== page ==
It has long been recognised that scientific and technological advances cannot and should not be confined within political borders. Research and Innovation can offer global benefits and take place most effectively in a setting that is conducive to global cooperation.
A 17 September 2012 press release reveals that 1 in 5 EU research projects include at least one international partner, which is in addition to the participation of Member and Associated States. Enhanced international cooperation relies on improved funding frameworks for research and innovation activities with international partners. The European Commission suggests that international cooperation will not only be developed through existing joint initiatives with EU Member States but also through Horizon 2020, the EU's funding programme for research and innovation (2014-2020).
Unlike under previous funding frameworks, calls for proposals under Horizon 2020 will be completely open to third country participants, in accordance with the general principles and terms and conditions for the participation of such countries in Union programmes. Under this open framework, scientists and researchers will be free to interact with their third party counterparts.
These eligible participants are divided into three categories, including:
• Industrialised and emerging economies (only receive funding under specific conditions);
• Enlargement and neighborhood countries (eligible for automatic funding);
• Developing countries (also eligible for automatic funding).
A 5 February 2013 Horizon 2020 factsheet reveals the instruments available for enhancing international collaboration under Horizon 2020:
• Promoting joint initiatives and activities involving the Union with international partners in different Horizon 2020 initiatives (e.g. joint or coordinated calls);
• Targeted actions with key partners and regions will focus on societal challenges and enabling and industrial technologies;
• Encouraging research and innovation projects, where participation of third country entities is required or preferred;
• Achieving critical mass at programme and project level by reducing levels of administrative burden and increased accessibility (e.g. the inclusion of stakeholders and individual scientists in programme topics).
In addition to the above instruments, the Commission will implement multi-annual programme roadmaps for cooperating with key partner countries and regions over the long-term.
In an increasingly multipolar and globalised world, international cooperation will be a major objective for European policy, specifically in the areas of science and technological development. The implementation of Horizon 2020 can, therefore, be contextualised within the the EU International Strategy for Research and Innovation , which articulates the following objectives applying to international cooperation activities:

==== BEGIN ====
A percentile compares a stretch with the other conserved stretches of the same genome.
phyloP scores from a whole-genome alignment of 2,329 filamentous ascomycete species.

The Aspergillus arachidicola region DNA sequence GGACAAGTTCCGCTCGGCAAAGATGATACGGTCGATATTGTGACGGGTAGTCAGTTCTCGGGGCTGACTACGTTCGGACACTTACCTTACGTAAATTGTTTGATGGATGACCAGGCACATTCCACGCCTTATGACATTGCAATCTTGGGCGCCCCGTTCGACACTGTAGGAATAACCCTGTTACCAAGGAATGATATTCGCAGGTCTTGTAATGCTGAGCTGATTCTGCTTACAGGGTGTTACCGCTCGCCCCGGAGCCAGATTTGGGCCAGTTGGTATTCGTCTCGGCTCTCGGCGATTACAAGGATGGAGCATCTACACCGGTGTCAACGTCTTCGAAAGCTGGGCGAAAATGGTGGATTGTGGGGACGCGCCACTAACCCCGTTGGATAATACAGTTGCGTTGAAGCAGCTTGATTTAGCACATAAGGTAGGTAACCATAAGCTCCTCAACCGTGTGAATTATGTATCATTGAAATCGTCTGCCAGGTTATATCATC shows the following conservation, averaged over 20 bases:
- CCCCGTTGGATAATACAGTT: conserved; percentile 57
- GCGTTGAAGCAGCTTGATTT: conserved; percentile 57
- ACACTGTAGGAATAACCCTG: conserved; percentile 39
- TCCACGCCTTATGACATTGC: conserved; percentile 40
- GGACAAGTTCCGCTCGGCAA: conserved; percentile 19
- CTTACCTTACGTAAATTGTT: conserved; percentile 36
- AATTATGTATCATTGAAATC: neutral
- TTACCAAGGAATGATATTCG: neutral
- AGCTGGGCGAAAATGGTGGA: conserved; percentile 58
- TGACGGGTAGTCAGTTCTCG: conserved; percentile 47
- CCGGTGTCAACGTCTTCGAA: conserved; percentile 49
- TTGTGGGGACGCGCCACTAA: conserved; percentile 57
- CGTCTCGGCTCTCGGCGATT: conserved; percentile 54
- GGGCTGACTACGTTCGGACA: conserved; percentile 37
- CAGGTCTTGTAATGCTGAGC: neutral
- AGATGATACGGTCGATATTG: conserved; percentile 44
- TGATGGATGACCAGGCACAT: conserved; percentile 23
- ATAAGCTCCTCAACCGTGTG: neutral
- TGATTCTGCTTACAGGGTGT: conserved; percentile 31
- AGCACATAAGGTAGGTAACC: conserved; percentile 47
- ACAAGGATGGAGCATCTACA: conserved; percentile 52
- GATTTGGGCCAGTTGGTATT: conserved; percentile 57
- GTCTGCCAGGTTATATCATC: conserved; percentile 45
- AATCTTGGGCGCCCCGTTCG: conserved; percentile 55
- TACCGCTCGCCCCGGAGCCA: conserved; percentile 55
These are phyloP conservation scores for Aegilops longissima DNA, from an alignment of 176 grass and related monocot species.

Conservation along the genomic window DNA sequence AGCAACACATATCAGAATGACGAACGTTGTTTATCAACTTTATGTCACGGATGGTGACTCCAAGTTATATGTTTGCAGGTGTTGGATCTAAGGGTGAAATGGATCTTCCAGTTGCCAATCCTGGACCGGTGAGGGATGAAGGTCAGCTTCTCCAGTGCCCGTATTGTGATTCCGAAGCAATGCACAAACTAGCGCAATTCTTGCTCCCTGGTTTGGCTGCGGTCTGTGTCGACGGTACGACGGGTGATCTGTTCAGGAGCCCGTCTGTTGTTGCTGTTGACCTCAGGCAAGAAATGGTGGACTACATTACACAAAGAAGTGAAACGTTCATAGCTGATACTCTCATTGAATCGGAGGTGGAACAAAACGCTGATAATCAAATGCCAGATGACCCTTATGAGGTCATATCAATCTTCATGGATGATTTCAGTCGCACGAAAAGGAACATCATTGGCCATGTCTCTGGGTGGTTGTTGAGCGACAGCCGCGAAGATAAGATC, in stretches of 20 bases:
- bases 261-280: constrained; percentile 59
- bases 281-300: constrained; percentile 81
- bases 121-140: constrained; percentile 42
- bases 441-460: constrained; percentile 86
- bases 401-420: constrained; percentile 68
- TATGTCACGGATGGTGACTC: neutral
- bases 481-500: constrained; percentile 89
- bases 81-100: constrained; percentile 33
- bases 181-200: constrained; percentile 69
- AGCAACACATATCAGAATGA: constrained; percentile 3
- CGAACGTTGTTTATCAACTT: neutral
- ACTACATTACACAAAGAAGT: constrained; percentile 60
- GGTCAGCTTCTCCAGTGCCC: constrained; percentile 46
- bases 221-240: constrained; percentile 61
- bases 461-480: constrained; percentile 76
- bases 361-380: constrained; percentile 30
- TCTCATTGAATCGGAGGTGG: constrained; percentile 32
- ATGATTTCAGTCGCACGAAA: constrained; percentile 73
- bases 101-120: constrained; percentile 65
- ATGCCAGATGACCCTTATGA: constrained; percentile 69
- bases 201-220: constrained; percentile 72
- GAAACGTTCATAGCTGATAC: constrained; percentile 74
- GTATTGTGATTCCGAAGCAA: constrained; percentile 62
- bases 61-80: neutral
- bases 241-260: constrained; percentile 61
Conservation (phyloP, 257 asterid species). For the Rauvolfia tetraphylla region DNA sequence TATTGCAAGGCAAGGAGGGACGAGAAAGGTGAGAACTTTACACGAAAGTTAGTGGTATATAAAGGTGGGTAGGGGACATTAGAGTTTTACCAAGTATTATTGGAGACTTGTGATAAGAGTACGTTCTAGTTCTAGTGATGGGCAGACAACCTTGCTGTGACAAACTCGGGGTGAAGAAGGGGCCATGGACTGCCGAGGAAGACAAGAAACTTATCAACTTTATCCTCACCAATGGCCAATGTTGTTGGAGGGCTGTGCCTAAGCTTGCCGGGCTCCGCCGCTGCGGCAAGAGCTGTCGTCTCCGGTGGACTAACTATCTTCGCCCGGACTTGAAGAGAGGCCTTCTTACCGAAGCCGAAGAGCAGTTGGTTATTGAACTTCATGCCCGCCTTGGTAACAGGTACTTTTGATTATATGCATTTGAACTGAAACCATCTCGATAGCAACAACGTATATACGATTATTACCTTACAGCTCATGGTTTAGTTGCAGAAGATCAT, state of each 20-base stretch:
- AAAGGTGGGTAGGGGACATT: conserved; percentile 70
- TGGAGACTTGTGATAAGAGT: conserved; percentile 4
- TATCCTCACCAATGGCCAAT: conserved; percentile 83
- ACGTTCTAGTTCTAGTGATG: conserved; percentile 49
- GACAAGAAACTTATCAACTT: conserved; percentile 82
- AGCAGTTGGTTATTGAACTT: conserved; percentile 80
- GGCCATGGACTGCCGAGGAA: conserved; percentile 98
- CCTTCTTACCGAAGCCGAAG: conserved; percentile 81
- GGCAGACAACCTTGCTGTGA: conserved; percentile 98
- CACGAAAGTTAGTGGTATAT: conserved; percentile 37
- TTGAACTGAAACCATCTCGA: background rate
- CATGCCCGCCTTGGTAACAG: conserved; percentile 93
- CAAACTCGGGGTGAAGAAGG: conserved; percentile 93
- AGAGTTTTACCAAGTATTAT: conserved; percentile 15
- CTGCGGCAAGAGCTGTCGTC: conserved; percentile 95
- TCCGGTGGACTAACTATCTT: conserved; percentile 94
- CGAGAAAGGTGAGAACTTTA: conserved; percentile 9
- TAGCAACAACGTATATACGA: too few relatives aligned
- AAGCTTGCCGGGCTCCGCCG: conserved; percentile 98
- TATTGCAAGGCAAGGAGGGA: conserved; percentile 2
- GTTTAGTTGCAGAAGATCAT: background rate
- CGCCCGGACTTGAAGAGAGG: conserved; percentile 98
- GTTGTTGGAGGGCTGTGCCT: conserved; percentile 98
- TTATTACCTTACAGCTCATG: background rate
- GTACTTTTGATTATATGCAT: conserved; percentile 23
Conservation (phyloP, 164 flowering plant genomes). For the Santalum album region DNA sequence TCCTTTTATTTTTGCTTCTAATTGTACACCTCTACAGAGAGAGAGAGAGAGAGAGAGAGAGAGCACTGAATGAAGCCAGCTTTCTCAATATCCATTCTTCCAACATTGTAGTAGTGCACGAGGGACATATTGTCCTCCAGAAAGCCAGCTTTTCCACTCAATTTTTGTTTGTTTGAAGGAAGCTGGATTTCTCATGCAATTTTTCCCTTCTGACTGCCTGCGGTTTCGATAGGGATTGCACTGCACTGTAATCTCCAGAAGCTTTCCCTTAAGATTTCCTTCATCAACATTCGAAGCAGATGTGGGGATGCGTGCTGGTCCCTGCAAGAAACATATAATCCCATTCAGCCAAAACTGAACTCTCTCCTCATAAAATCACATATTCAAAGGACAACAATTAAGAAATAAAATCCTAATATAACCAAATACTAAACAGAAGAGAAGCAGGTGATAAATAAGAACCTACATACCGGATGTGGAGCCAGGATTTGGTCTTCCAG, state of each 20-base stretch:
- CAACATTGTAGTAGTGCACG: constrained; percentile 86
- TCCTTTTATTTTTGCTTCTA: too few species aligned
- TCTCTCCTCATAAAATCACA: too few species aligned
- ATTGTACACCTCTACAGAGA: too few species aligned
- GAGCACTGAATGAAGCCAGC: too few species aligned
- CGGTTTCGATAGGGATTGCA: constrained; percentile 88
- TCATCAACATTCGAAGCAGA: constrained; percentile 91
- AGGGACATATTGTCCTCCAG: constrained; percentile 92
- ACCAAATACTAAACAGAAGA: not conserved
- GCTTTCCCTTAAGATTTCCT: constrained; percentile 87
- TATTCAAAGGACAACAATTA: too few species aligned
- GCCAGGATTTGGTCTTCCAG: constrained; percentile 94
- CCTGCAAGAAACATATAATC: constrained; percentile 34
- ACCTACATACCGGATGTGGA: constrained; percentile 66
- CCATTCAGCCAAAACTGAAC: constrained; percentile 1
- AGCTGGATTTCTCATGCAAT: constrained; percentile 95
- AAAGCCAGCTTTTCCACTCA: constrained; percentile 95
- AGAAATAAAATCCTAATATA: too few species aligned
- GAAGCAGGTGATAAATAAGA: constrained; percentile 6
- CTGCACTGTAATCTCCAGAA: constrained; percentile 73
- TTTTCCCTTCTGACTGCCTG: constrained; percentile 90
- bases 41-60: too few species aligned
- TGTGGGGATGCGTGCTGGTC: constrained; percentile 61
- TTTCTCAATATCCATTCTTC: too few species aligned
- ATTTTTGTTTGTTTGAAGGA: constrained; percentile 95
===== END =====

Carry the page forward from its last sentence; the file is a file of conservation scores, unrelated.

• To strengthen the Union’s excellence and attractiveness in research and innovation as well as in its economic and industrial competitiveness;
• To tackle global societal challenges;
• To support the Union’s external policies.
In the Commission’s 14 September 2012 Communication entitled, "Enhancing and focusing EU international cooperation in research and innovation: a strategic approach," Horizon 2020 is expected to be the main funding vehicle for implementing the Union’s international cooperation actions in international research and innovation. Horizon 2020’s central aim of “simplification” in design and funding rules, the extent of participation extended to third party participants, financial management and implementation is expected to stimulate the Union's international research and innovation activities to promote global innovation and technologies.
The continued support of Europe’s new strategy for international cooperation under Horizon 2020 will result in a broadened knowledge triangle and broader policy coordination between governments, individuals, SMEs concerning research and innovation finance across the globe.
International scientific and technological cooperation has been a major part of EU research policy since 1983, when the Commission launched a dedicated programme called the Science and Technology for Development Programme. It was integrated in 1992 into the 4th Research Framework Programme as the International Cooperation Programme (INCO). The 6th Framework Programme saw a general opening to all third countries, including the industrialised ones. Between the period of 2007 to 2013, the 7th Framework Programme's 50 521 million euro budget emphasises trans-national cooperation in consolidating leadership in key scientific and technology areas between universities and research centres, industry and public authorities of the Union.
In 2008, the European Commission proposed the Strategic Framework for International Science and Technology Cooperation to strengthen science and technology cooperation with non-EU countries. The proposal called for Member States and the European Commission to define priority research and technology areas where a coherent EU effort would generate more added value than bilateral activities.
Arguing that the absence of a common European strategy for international science and technology cooperation had led to duplication, the proposal identified general principles and actions to:
The point of creating such a European Partnership was to identify common priorities which could give rise to coordinated or joint initiatives and positions vis-à-vis non-European countries and within international fora.
In addition to welcoming this proposal, the Competitiveness Council Conclusions of 2 December 2008 invited Member States to establish a Strategic Forum for International Science and Technology Cooperation (SFIC) to drive forward a European Partnership for International S&T cooperation.
Since its first meeting in February 2009, the SFIC has developed a step-by-step approach for identifying areas where cooperation could provide added-value. This began with a geographic and a thematic pilot initiative on EU S&T cooperation with India and on "Energy Research" (in close coordination with the SET-PLAN). In addition to this pilot initiative, SFIC is currently developing three other initiatives: the China Initiative, the USA Initiative and the Brazil Initiative.